The number of SIT samples for a pixel varied from two to 14, the mean and modal values were only four and two, respectively. For 51% of pixels of all SIT charts, the number of samples was only either two or three, again due to the persistent cloudiness. At least two samples were required in the chart composition. Increasing the minimum number of required samples would increase the reliability of the SIT data, but this would significantly the decrease the spatial coverage of the daily chart.
Our visual analysis of the daily SIT charts showed that there are cases where some part of the chart has cloud contamination, see Figure 16. The SIT chart for 23 January 2016 shows thick ice in the middle of the southern Kara Sea (between the Novaya Zemlya and the Yamal Peninsula), but on January 24, the chart shows instead a large area of thin ice (<25 cm) in the same location. This difference is very likely due to the undetected thin clouds or fog which have a higher temperature than IST for thick sea ice. An AARI ice chart (processed to average thickness for each polygon) on 26 January 2016 in Figure 16c shows an average SIT of 30–40 cm for this area, and the dominant ice type is thin FYI (30–70 cm) with SIC of 50% or 70%. This points out the SIT chart on 23 January being more correct one. We conclude that manual quality control is needed for selecting the good quality charts (or chart areas) for comparison with other sea ice products.
As the SIT retrieval has many inaccuracies due to the inaccuracy of the forcing data and various parametrizations [34], and the chart is showing daily median SIT, it is the best to use the chart for indication of various ice thickness categories, like 0.01–0.15 m, 0.16–0.30 m, 0.31–0.50 m and >0.50 m, or just for general open water, and thin (<0.30 m) and thick ice (>0.30 m) classes.

Validation with AARI Ice Chart

MODIS SIT charts for the same date and from the one day before and after were compared to an AARI ice chart. For the comparison each AARI chart polygon was classified into open water, thin ice (1–30 cm), thin FYI (30–50 cm), or thick FYI (>50 cm), according to the average SIT. For a AARI chart polygon that had at least 50% coverage in a MODIS SIT chart, the dominant ice class from the MODIS data was determined as following: first fractions of the four ice classes in the SIT data were calculated, and then the ice class which had the largest fraction, and having a value over 50%, was assigned. This 50% fraction threshold rejected polygons, which were too heterogeneous in the MODIS SIT data, which would make the determination of the dominant ice class too vague. The minimum required size for the AARI polygons used in the comparison was set to 100 pixels. MODIS SIT values less than 4 cm were assumed to represent open water. A slightly larger threshold than 0 cm was chosen due to the inaccuracies of the SIT retrieval and the daily SIT chart. Daily average air temperature ( T a m ) that was calculated from the ERA-Interim T a was used to study if the MODIS SIT chart accuracy is different in warm and cold conditions.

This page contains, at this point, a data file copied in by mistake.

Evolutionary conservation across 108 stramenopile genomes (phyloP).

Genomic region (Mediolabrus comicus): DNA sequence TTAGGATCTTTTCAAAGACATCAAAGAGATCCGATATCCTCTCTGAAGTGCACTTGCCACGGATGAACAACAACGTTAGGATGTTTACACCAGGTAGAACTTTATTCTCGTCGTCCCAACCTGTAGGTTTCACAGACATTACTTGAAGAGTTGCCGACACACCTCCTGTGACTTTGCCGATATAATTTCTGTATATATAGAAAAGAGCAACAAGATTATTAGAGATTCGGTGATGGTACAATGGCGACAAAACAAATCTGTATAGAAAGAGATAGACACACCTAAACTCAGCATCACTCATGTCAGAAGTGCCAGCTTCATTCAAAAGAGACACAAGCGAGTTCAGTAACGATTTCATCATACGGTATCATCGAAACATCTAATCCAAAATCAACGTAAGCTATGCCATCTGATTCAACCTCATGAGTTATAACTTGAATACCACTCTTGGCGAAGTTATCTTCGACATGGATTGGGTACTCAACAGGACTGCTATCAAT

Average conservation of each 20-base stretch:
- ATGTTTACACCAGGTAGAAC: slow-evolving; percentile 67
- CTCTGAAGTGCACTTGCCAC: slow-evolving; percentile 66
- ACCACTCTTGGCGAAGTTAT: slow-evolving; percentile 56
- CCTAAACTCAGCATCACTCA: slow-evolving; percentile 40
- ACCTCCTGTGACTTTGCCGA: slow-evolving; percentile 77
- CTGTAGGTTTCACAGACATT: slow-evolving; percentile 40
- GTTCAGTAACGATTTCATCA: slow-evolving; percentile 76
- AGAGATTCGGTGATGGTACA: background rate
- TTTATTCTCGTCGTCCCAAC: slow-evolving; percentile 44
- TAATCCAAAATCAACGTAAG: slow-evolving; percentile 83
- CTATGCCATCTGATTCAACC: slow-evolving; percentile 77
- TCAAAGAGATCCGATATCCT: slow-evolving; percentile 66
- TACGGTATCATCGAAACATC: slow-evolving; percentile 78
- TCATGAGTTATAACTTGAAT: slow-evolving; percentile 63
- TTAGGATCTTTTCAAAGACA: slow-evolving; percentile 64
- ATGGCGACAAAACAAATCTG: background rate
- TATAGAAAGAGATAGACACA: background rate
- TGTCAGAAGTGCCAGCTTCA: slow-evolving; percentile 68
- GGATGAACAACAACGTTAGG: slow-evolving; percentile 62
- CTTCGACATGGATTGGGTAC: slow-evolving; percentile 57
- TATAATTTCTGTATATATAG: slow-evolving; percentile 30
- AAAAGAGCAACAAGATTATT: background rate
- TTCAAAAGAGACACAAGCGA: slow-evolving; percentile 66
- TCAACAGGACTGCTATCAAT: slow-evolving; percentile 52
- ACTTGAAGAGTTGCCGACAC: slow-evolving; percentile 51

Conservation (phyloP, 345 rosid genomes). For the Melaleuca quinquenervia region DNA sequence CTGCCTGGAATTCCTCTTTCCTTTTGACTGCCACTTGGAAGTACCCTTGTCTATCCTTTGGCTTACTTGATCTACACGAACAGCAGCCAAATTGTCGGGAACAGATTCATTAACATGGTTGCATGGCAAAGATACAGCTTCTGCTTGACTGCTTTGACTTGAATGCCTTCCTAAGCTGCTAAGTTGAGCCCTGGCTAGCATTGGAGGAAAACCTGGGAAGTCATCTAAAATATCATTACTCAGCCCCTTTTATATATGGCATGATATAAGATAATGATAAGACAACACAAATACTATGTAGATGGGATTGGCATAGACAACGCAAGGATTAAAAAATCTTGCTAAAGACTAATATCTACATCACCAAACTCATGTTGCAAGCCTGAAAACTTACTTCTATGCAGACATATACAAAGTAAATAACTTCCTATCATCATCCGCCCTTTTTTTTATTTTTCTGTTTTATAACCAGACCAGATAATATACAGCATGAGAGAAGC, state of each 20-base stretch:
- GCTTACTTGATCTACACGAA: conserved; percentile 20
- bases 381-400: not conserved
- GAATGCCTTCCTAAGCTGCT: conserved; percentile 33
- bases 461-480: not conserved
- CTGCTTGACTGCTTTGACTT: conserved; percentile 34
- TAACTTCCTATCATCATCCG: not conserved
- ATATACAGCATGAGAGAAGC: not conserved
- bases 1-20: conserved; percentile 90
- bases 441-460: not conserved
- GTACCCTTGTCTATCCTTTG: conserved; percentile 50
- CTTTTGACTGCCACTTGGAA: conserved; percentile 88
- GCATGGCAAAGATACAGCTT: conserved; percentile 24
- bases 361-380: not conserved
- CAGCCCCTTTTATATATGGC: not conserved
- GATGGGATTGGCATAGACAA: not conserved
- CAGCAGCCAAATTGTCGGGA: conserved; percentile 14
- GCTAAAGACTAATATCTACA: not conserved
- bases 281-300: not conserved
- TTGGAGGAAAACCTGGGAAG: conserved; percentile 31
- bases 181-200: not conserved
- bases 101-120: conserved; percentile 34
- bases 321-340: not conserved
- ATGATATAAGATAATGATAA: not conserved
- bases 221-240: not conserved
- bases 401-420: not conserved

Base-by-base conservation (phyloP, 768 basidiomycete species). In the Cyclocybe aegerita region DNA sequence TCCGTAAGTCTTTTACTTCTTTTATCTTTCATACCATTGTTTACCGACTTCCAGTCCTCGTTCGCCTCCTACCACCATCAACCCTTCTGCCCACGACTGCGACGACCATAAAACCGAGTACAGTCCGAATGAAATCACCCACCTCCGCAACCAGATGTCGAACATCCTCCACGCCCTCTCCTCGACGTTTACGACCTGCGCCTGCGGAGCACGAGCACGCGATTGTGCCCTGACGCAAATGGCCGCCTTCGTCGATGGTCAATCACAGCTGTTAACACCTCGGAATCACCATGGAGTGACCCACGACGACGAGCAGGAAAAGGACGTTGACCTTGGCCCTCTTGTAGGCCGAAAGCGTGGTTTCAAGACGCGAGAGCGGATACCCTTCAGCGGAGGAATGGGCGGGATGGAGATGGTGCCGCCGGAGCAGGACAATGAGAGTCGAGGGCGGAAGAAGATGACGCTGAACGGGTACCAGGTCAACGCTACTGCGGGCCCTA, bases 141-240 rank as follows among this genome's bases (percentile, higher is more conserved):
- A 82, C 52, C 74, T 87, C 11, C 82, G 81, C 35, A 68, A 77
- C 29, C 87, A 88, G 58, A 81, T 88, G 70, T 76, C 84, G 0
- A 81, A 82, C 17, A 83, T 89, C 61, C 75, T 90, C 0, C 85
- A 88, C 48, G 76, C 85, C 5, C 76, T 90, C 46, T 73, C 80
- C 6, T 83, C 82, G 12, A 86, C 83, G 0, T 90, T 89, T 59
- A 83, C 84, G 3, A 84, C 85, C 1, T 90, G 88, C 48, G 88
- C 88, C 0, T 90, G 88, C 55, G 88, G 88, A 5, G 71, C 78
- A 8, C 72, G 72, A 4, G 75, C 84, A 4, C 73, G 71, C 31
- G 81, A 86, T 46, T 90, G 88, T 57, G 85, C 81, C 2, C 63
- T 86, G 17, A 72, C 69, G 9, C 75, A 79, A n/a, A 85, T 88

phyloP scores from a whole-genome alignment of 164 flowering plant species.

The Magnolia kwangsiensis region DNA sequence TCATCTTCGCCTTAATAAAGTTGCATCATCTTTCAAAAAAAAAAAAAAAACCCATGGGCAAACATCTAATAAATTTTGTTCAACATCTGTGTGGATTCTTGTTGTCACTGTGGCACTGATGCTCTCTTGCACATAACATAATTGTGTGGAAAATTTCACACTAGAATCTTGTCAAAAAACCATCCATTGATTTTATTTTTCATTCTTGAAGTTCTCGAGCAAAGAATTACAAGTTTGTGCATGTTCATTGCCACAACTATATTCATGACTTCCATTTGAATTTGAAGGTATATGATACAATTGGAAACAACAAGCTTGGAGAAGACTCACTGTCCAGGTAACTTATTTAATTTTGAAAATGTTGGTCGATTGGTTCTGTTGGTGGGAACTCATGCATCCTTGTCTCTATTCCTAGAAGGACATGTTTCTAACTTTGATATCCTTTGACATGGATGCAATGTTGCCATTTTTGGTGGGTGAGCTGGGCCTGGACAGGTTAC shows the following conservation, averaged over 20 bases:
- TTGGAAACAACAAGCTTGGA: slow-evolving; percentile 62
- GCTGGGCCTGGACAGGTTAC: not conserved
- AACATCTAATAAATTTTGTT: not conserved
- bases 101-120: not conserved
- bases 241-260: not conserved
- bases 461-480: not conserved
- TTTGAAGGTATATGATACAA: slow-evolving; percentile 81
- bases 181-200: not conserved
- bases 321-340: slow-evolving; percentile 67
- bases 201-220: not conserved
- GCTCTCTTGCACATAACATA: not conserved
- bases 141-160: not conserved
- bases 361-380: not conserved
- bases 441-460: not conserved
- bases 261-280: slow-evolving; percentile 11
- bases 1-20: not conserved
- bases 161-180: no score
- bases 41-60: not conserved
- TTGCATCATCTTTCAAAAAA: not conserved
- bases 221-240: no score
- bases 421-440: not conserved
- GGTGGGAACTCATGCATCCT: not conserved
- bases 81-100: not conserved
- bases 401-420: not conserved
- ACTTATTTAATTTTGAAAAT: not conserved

The results of the comparison are shown in Table 2 in form of a contingency table. The MODIS SIT chart identifies correctly all open water polygons in the AARI ice chart. For thin ice the MODIS SIT chart accuracy against the AARI chart is only 44.5%, and 50.2% AARI thin ice polygons are classified as thick FYI. The number of pixel-wise SIT samples for the MODIS daily SIT chart is typically slightly larger in the correctly classified AARI thin ice polygons; the average is 4.8 and 64% of the polygon-wise averages are below 5, than in the polygons that are classified as thick FYI; the corresponding statistical figures are 4.0 and 77%. The miss-classification is more probable in warm weather conditions; for the miss-classified polygons T a m > −10 °C in 24% of the cases, but only 9% for the correctly classified ones. Only 12% for the miss-classified polygons have T a m < −20 °C, but for the correctly classified ones, this percentage is 38%. When in the chart comparison only those AARI chart polygons where the dominant ice type was a thin ice type (stage of development) with SIC > 70% were used then the classification accuracy was still only 46%, and again, 50% of the polygons were classified as thick FYI. Thus, the degree of homogeneity of the AARI chart polygons does not have significant effect on the thin ice classification accuracy.
Thin FYI class is not identified at all in the MODIS SIT chart, but is mostly identified as thick FYI (87.3% of cases). However, the original AARI ice chart itself does not use the thin FYI class, but the medium FYI category, which has a wider thickness range (30–70 cm). The thin FYI class here in the AARI chart results from the weighted averaging at maximum three stages of development classes. Therefore, we do not consider this mismatch as a serious defect. Nearly all (97.3%) thick FYI class polygons in the AARI chart were identified correctly in the MODIS SIT chart.